CMJ Day Two: Twin Shadow Plays The Role Of The Festival’s Elder Statesman


CMJ Day Two: Inc., Twin Shadow, Main Attrakionz

Better than: Being Robert Smith’s makeup artist.

As much as CMJ can raise the profile of an unknown or unsigned artist, it must really be an ego boost for more established emerging talent. Bands with a buzzed-about debut and a successful CMJ run under their belt are suddenly viewed as seasoned veterans, soaring above the rest of the cluck-house.

Twin Shadow—the stage moniker of George Lewis Jr.—was a breakout sensation at last year’s festival, riding the usual breakneck, more-shows-than-days circuit to its full advantage. Lewis returned this year, but as a headliner, and playing only once. After playing CMJ 2010, Twin Shadow went on to throw down an iconic Coachella performance, play slots at Primavera Sound, Pitchfork, and Bonnaroo, and snag a gig opening for Florence + The Machine.

More than just his status and bedazzled leather jacket collection have expanded. Lewis’ new-wave inspired music, always resolute yet with the potential to be understated, was as big it could get Wednesday night at Santos Party House. After a brief drum-less vocal intro for “Shooting Holes,” the deep resonance of multioctave synth parts and quarrelsome, room-drenching guitar bravado rarely let up. Playing a Rickenbacker, the jangly guitar best known for defining the sound of the British invasion, Lewis’s use of rapid chord repetitions was never-ending; save for a few moments, it felt like the guitar was unceasing. It took attuned ears to notice some of the nuances, which were otherwise lost in a constant swash of echoey, overwhelming ambience. The four-on-the-floor drum beats were fierce if not a bit too consistent, but the beat just seemed like an anchor to keep from being abandoned in a noisy wilderness—getting lost in the enveloping, head-banging clamor of tunes like dark disco number “Yellow Balloon” was all too easy. It was a mature display with enough gumption and exuberance to let go of any fixation on maturity. Being thrust into a top-dog position, Lewis responded like a consummate OG.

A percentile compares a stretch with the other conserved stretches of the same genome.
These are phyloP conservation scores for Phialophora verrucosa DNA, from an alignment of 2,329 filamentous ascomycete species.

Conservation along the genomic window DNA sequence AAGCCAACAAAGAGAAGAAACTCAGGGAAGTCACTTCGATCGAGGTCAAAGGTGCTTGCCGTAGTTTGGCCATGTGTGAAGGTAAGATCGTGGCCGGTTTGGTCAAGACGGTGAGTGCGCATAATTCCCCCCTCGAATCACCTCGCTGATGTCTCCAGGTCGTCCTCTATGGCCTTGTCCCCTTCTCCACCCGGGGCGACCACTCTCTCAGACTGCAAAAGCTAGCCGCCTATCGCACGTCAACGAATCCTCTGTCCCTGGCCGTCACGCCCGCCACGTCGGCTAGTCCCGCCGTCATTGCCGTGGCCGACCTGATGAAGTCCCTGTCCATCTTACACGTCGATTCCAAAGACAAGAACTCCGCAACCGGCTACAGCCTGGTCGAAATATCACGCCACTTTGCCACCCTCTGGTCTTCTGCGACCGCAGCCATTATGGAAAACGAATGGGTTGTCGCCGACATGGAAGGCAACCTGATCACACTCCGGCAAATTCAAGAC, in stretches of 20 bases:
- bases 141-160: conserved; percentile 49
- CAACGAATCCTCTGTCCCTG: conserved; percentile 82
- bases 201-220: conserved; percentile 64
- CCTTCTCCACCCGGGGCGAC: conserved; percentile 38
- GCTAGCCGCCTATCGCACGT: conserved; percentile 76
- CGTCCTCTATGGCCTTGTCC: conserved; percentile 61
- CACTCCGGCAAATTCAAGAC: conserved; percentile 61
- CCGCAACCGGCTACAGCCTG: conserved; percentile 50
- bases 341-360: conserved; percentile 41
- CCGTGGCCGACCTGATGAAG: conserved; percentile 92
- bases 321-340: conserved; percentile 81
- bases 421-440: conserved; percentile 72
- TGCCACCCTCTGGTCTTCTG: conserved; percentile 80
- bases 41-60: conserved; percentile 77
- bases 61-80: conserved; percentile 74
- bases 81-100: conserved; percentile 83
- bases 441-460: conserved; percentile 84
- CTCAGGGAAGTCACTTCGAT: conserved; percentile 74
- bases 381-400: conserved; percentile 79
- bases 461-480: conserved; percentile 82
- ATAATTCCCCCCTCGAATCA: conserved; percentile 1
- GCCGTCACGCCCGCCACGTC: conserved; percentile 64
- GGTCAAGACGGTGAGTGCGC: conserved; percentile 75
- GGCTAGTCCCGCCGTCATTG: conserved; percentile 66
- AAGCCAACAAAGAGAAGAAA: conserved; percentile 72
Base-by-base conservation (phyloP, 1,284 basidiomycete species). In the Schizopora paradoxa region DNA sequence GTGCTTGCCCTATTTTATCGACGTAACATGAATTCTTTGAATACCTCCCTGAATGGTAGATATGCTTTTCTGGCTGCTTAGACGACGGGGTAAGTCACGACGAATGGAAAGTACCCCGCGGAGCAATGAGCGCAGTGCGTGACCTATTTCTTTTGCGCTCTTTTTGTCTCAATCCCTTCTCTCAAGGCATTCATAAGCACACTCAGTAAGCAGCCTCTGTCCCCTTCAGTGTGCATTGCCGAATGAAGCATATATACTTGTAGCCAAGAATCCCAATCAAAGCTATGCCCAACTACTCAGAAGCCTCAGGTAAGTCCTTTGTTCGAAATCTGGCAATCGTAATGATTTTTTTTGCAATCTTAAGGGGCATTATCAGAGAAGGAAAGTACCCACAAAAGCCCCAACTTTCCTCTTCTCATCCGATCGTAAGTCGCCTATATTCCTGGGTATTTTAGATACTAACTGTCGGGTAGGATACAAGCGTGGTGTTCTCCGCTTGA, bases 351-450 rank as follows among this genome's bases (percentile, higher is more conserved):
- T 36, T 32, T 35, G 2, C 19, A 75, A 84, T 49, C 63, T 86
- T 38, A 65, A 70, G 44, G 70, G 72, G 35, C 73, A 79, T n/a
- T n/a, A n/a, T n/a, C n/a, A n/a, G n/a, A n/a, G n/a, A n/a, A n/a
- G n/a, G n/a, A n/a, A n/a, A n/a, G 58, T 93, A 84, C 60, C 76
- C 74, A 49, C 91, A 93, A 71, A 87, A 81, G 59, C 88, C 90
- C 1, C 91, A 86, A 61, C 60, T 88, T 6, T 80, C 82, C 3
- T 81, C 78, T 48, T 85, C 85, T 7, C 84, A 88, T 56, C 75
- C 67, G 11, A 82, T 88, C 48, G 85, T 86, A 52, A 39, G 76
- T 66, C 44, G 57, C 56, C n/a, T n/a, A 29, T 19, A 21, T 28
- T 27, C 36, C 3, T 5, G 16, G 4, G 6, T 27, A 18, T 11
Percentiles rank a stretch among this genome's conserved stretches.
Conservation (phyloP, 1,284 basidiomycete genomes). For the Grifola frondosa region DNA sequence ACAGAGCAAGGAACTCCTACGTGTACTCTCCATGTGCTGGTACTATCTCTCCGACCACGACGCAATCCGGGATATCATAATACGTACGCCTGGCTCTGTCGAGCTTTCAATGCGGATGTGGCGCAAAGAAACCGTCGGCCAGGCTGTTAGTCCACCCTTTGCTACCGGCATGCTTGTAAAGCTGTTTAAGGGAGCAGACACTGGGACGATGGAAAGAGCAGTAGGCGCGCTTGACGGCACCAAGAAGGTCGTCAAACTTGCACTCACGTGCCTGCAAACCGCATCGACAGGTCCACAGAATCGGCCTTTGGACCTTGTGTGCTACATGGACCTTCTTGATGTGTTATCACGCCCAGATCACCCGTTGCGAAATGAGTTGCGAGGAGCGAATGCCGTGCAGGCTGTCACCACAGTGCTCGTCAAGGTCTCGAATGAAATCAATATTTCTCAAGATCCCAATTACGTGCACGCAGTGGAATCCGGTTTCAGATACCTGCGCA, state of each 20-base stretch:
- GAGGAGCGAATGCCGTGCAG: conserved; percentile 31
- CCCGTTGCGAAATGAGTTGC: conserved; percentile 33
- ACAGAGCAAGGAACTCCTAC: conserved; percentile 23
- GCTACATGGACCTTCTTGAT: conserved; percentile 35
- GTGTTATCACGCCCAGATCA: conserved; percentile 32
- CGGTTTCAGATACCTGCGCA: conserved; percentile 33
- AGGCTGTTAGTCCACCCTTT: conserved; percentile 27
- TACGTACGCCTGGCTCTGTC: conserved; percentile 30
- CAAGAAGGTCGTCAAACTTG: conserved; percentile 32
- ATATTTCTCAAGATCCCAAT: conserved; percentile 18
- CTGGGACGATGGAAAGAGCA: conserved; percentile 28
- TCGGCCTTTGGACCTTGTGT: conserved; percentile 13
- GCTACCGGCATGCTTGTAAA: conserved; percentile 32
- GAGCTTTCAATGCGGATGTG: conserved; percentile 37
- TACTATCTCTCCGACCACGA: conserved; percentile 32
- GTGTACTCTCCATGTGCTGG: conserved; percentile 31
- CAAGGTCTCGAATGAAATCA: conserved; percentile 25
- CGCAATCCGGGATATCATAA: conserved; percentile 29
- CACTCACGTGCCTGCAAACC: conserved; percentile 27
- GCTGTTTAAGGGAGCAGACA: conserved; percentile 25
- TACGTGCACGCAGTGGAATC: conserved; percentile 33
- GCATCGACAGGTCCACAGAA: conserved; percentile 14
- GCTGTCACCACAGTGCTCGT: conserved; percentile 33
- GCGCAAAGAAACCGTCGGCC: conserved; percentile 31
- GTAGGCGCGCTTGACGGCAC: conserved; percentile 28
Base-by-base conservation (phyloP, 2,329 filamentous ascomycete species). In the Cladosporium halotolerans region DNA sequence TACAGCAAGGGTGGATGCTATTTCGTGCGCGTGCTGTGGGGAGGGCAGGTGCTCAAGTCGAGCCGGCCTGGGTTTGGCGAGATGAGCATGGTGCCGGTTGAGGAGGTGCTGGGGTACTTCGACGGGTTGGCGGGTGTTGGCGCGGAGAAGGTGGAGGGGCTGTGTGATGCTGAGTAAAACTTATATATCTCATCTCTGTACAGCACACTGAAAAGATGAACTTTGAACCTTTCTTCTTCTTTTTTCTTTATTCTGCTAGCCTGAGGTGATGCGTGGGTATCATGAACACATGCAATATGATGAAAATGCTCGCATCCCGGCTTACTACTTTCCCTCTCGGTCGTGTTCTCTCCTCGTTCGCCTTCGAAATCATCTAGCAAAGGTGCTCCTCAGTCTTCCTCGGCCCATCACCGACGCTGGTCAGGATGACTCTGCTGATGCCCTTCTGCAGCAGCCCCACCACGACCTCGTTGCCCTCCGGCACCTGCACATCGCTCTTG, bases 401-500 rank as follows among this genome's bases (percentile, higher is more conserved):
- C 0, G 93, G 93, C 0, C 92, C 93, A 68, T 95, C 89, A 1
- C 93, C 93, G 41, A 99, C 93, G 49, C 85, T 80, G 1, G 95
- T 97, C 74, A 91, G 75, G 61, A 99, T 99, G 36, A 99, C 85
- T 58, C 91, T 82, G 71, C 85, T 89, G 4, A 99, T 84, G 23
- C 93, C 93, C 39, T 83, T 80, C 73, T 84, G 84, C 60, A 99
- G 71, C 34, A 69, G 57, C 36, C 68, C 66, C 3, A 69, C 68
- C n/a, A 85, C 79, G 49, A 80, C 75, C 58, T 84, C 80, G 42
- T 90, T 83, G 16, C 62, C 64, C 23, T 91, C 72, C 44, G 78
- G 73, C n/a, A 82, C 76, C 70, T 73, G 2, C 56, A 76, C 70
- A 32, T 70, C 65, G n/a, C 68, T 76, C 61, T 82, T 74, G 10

For a Vice-affiliated event, the maturity level had actually stayed surprisingly high. Earlier, recent 4AD signees Inc., performed jazzy R&B that might be the closest thing to smooth-era Steely Dan witnessed by a CMJ crowd. Brothers Andrew and Daniel Aged brought out studio-musician-caliber players to round out their set, which was mostly mellow yet full of panty-dropping bass and seductive croons. It wasn’t what a Vice crowd generally would come to see, and cutting their set short right after launching into a bumping New Jack Swing number didn’t help their case. But the set was skillfully put together, and well-suited to anyone desiring to revisit the most musical ’90s R&B.

Main Attrakionz, the ripening Oakland rap duo of Squadda B and Mondre, were surprisingly poised for their age; focused, yet full of big smiles. Their elevated crunk rap was enigmatically placed over strained, spacey beats full of odd noises, floating vocals, and glitchy drums.

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